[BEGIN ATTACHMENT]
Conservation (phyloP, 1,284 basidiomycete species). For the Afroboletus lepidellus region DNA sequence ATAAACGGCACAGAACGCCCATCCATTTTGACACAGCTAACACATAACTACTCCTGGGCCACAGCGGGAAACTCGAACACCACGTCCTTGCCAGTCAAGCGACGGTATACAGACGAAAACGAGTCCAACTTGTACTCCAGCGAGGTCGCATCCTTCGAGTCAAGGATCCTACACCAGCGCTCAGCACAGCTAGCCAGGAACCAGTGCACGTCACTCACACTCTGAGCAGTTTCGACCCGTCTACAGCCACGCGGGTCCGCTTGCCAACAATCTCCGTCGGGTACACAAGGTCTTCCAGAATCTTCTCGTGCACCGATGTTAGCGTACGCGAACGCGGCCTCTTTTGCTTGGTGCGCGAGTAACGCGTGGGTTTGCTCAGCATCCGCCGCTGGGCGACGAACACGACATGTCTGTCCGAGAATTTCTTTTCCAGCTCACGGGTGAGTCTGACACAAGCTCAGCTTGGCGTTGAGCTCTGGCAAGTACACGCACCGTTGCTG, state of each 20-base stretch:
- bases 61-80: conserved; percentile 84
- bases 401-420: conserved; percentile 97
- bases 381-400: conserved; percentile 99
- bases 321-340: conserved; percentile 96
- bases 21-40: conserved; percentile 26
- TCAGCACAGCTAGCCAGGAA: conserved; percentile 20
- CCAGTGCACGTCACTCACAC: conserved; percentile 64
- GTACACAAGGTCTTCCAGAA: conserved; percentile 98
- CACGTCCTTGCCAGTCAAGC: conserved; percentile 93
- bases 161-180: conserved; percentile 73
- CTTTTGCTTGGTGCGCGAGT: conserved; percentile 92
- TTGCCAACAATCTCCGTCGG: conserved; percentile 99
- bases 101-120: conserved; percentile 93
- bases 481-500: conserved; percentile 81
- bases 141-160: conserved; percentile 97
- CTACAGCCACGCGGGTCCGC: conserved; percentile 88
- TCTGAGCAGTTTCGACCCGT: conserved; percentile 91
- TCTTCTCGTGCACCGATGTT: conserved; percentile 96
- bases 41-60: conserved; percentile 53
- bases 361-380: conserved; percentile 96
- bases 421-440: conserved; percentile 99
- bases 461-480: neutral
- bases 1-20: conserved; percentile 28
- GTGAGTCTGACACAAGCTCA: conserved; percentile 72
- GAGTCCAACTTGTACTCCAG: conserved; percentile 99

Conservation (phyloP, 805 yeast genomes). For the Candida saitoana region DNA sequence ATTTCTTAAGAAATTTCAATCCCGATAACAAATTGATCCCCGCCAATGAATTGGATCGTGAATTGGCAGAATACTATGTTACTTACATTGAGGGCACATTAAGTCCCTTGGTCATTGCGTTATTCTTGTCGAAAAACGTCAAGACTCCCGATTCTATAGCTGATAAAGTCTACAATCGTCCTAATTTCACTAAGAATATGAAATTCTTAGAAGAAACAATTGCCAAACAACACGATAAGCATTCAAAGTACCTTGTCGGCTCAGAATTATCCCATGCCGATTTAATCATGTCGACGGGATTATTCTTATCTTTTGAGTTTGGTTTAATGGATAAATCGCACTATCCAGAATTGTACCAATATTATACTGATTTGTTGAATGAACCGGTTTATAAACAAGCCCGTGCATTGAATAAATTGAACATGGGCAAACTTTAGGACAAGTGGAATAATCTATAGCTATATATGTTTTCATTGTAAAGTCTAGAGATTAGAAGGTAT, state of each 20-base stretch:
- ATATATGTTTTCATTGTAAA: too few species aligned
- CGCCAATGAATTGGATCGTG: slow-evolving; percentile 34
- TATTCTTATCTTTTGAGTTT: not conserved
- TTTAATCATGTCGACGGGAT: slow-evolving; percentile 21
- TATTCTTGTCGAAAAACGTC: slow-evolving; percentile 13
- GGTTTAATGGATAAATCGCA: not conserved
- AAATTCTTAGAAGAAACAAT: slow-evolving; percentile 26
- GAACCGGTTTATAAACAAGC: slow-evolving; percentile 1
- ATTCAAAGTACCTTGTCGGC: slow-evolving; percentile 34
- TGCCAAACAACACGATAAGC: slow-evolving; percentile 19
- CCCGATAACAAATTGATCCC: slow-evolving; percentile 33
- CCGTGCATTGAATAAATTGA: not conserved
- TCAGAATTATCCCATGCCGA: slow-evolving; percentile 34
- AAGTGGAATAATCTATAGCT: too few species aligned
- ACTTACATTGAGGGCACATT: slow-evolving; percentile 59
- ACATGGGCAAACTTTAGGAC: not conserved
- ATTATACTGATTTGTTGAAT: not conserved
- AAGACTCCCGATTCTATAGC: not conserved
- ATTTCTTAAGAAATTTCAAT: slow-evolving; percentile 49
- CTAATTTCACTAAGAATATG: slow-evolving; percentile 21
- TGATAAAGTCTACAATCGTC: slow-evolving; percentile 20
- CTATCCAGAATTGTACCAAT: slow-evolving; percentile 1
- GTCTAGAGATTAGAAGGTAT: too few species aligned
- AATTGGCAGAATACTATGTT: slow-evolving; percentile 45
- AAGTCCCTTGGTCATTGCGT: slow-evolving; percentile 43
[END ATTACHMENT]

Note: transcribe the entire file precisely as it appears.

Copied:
Conservation (phyloP, 1,284 basidiomycete species). For the Afroboletus lepidellus region DNA sequence ATAAACGGCACAGAACGCCCATCCATTTTGACACAGCTAACACATAACTACTCCTGGGCCACAGCGGGAAACTCGAACACCACGTCCTTGCCAGTCAAGCGACGGTATACAGACGAAAACGAGTCCAACTTGTACTCCAGCGAGGTCGCATCCTTCGAGTCAAGGATCCTACACCAGCGCTCAGCACAGCTAGCCAGGAACCAGTGCACGTCACTCACACTCTGAGCAGTTTCGACCCGTCTACAGCCACGCGGGTCCGCTTGCCAACAATCTCCGTCGGGTACACAAGGTCTTCCAGAATCTTCTCGTGCACCGATGTTAGCGTACGCGAACGCGGCCTCTTTTGCTTGGTGCGCGAGTAACGCGTGGGTTTGCTCAGCATCCGCCGCTGGGCGACGAACACGACATGTCTGTCCGAGAATTTCTTTTCCAGCTCACGGGTGAGTCTGACACAAGCTCAGCTTGGCGTTGAGCTCTGGCAAGTACACGCACCGTTGCTG, state of each 20-base stretch:
- bases 61-80: conserved; percentile 84
- bases 401-420: conserved; percentile 97
- bases 381-400: conserved; percentile 99
- bases 321-340: conserved; percentile 96
- bases 21-40: conserved; percentile 26
- TCAGCACAGCTAGCCAGGAA: conserved; percentile 20
- CCAGTGCACGTCACTCACAC: conserved; percentile 64
- GTACACAAGGTCTTCCAGAA: conserved; percentile 98
- CACGTCCTTGCCAGTCAAGC: conserved; percentile 93
- bases 161-180: conserved; percentile 73
- CTTTTGCTTGGTGCGCGAGT: conserved; percentile 92
- TTGCCAACAATCTCCGTCGG: conserved; percentile 99
- bases 101-120: conserved; percentile 93
- bases 481-500: conserved; percentile 81
- bases 141-160: conserved; percentile 97
- CTACAGCCACGCGGGTCCGC: conserved; percentile 88
- TCTGAGCAGTTTCGACCCGT: conserved; percentile 91
- TCTTCTCGTGCACCGATGTT: conserved; percentile 96
- bases 41-60: conserved; percentile 53
- bases 361-380: conserved; percentile 96
- bases 421-440: conserved; percentile 99
- bases 461-480: neutral
- bases 1-20: conserved; percentile 28
- GTGAGTCTGACACAAGCTCA: conserved; percentile 72
- GAGTCCAACTTGTACTCCAG: conserved; percentile 99

Conservation (phyloP, 805 yeast genomes). For the Candida saitoana region DNA sequence ATTTCTTAAGAAATTTCAATCCCGATAACAAATTGATCCCCGCCAATGAATTGGATCGTGAATTGGCAGAATACTATGTTACTTACATTGAGGGCACATTAAGTCCCTTGGTCATTGCGTTATTCTTGTCGAAAAACGTCAAGACTCCCGATTCTATAGCTGATAAAGTCTACAATCGTCCTAATTTCACTAAGAATATGAAATTCTTAGAAGAAACAATTGCCAAACAACACGATAAGCATTCAAAGTACCTTGTCGGCTCAGAATTATCCCATGCCGATTTAATCATGTCGACGGGATTATTCTTATCTTTTGAGTTTGGTTTAATGGATAAATCGCACTATCCAGAATTGTACCAATATTATACTGATTTGTTGAATGAACCGGTTTATAAACAAGCCCGTGCATTGAATAAATTGAACATGGGCAAACTTTAGGACAAGTGGAATAATCTATAGCTATATATGTTTTCATTGTAAAGTCTAGAGATTAGAAGGTAT, state of each 20-base stretch:
- ATATATGTTTTCATTGTAAA: too few species aligned
- CGCCAATGAATTGGATCGTG: slow-evolving; percentile 34
- TATTCTTATCTTTTGAGTTT: not conserved
- TTTAATCATGTCGACGGGAT: slow-evolving; percentile 21
- TATTCTTGTCGAAAAACGTC: slow-evolving; percentile 13
- GGTTTAATGGATAAATCGCA: not conserved
- AAATTCTTAGAAGAAACAAT: slow-evolving; percentile 26
- GAACCGGTTTATAAACAAGC: slow-evolving; percentile 1
- ATTCAAAGTACCTTGTCGGC: slow-evolving; percentile 34
- TGCCAAACAACACGATAAGC: slow-evolving; percentile 19
- CCCGATAACAAATTGATCCC: slow-evolving; percentile 33
- CCGTGCATTGAATAAATTGA: not conserved
- TCAGAATTATCCCATGCCGA: slow-evolving; percentile 34
- AAGTGGAATAATCTATAGCT: too few species aligned
- ACTTACATTGAGGGCACATT: slow-evolving; percentile 59
- ACATGGGCAAACTTTAGGAC: not conserved
- ATTATACTGATTTGTTGAAT: not conserved
- AAGACTCCCGATTCTATAGC: not conserved
- ATTTCTTAAGAAATTTCAAT: slow-evolving; percentile 49
- CTAATTTCACTAAGAATATG: slow-evolving; percentile 21
- TGATAAAGTCTACAATCGTC: slow-evolving; percentile 20
- CTATCCAGAATTGTACCAAT: slow-evolving; percentile 1
- GTCTAGAGATTAGAAGGTAT: too few species aligned
- AATTGGCAGAATACTATGTT: slow-evolving; percentile 45
- AAGTCCCTTGGTCATTGCGT: slow-evolving; percentile 43